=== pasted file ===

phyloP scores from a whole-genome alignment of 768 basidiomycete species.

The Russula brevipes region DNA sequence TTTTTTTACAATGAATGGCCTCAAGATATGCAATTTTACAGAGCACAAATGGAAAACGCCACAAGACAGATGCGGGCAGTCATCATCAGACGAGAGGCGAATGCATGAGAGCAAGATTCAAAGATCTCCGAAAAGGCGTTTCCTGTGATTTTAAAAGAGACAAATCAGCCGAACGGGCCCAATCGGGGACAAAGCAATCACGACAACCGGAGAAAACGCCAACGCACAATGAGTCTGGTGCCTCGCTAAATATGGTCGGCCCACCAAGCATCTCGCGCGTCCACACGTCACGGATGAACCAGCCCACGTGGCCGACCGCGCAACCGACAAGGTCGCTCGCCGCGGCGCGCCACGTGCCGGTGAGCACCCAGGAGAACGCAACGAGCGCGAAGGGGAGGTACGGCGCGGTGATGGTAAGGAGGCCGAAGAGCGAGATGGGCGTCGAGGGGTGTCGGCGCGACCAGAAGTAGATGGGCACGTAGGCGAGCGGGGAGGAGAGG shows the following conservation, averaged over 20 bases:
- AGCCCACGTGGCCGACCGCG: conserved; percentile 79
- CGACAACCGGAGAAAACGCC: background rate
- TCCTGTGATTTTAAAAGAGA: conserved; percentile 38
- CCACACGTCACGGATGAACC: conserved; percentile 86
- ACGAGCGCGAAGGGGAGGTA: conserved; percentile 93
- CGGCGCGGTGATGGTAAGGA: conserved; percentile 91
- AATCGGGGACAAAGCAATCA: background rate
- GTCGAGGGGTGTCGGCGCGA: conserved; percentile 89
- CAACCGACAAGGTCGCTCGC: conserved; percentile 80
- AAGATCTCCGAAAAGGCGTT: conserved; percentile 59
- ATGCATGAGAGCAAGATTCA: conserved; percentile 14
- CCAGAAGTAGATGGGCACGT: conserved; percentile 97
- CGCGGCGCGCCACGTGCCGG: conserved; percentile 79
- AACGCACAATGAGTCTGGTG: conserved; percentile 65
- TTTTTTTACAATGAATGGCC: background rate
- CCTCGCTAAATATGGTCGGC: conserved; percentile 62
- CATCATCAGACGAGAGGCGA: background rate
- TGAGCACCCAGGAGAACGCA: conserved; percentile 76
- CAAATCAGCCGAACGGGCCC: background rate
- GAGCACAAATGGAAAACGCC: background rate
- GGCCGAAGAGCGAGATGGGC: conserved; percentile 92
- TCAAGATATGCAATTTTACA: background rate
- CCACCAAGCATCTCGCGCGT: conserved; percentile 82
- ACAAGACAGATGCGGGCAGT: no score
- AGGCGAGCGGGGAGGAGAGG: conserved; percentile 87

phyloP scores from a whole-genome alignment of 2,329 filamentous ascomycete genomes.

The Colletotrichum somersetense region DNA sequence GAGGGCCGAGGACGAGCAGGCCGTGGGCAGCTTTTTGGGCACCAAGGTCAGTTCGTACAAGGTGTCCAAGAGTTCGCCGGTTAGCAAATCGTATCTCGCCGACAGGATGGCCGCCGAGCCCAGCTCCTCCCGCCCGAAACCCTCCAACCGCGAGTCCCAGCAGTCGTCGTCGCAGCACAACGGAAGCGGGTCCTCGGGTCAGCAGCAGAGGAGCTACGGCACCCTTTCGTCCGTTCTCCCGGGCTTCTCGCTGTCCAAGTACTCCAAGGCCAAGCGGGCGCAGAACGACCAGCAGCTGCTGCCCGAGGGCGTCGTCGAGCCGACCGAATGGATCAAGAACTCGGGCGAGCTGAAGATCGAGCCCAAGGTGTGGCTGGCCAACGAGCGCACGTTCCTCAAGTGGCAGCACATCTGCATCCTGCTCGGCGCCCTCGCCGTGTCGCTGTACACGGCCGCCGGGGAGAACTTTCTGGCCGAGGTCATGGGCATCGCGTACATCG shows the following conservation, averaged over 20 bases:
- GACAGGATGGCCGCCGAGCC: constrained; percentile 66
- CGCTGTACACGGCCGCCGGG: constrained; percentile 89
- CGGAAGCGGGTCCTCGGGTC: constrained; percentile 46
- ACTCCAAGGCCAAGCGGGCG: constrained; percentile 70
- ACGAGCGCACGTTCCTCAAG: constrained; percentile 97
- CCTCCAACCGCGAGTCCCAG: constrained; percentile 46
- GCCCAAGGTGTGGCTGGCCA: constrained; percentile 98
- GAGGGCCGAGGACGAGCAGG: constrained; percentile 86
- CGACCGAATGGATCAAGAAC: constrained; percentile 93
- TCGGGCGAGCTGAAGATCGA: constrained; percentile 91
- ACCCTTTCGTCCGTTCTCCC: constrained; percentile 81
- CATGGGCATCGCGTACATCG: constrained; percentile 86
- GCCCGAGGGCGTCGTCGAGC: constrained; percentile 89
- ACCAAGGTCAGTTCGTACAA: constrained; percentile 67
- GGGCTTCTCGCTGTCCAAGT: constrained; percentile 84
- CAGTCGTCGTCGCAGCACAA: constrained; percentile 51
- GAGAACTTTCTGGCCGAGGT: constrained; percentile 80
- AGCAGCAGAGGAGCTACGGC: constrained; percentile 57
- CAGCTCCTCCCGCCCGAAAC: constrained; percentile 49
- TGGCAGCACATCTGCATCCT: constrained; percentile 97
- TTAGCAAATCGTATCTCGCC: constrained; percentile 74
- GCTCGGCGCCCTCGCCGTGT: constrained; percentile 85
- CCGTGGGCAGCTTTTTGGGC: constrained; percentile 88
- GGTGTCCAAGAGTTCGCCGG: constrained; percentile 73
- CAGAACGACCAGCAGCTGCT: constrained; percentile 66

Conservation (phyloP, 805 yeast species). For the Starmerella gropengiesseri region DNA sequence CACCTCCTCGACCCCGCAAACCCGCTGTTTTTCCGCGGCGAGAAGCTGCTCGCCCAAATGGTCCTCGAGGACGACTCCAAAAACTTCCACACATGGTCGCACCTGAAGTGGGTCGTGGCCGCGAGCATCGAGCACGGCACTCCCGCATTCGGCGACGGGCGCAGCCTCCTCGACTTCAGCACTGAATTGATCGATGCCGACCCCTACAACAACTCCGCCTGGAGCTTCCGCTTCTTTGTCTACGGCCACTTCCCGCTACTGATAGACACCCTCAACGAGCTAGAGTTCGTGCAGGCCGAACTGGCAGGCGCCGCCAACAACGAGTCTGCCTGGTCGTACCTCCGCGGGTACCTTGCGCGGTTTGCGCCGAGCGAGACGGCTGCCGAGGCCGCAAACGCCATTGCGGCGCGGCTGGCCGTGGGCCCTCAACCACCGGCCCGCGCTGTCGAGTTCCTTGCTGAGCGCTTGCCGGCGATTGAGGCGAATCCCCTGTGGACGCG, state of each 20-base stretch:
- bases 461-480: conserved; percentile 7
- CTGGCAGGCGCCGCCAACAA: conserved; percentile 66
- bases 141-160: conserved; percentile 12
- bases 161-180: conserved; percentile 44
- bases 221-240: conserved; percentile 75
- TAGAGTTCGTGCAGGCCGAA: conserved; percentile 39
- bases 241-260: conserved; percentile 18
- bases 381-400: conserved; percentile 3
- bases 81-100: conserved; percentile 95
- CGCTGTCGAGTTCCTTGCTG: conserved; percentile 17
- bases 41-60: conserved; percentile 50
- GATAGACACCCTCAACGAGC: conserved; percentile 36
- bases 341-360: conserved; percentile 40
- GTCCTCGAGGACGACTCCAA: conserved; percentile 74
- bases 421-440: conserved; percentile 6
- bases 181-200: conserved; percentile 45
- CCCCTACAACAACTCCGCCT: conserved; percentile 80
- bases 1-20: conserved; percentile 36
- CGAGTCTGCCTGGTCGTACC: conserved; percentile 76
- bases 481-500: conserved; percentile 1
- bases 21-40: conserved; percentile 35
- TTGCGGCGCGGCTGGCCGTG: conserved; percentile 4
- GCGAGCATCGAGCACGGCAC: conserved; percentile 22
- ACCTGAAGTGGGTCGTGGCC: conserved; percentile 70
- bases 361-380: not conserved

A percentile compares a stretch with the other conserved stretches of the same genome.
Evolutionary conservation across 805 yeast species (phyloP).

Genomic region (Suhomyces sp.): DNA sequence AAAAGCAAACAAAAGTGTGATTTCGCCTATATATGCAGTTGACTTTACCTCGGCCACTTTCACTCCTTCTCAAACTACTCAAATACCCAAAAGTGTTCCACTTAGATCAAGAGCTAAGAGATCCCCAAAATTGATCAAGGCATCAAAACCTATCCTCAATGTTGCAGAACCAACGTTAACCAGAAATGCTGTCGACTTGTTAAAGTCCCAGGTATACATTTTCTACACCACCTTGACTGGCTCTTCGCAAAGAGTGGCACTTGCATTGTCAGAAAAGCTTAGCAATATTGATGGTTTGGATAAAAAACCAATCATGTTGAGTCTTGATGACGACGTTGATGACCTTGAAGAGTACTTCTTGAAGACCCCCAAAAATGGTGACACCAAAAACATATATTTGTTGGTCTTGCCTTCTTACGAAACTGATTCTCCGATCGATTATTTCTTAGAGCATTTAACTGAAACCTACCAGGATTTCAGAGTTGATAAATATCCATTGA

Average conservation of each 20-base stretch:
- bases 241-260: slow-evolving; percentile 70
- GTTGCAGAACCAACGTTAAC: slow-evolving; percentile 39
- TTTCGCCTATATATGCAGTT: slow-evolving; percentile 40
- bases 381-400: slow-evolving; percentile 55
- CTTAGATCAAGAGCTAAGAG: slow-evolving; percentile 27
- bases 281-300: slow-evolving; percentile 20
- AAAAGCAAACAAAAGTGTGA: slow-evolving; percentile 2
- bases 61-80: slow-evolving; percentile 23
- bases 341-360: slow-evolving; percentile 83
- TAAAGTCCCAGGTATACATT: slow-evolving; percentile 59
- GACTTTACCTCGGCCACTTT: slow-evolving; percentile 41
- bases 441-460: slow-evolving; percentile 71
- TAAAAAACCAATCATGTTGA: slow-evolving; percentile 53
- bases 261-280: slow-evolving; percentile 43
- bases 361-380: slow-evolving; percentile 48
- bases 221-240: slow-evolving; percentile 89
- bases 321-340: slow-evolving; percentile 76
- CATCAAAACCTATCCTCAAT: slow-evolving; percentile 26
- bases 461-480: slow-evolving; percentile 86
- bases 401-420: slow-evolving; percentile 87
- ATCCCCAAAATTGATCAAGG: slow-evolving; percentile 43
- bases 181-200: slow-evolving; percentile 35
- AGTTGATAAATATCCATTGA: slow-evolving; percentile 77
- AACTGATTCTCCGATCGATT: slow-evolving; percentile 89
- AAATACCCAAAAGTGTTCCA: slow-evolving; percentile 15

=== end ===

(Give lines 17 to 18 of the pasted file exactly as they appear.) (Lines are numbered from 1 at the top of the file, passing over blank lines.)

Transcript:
- TTTTTTTACAATGAATGGCC: background rate
- CCTCGCTAAATATGGTCGGC: conserved; percentile 62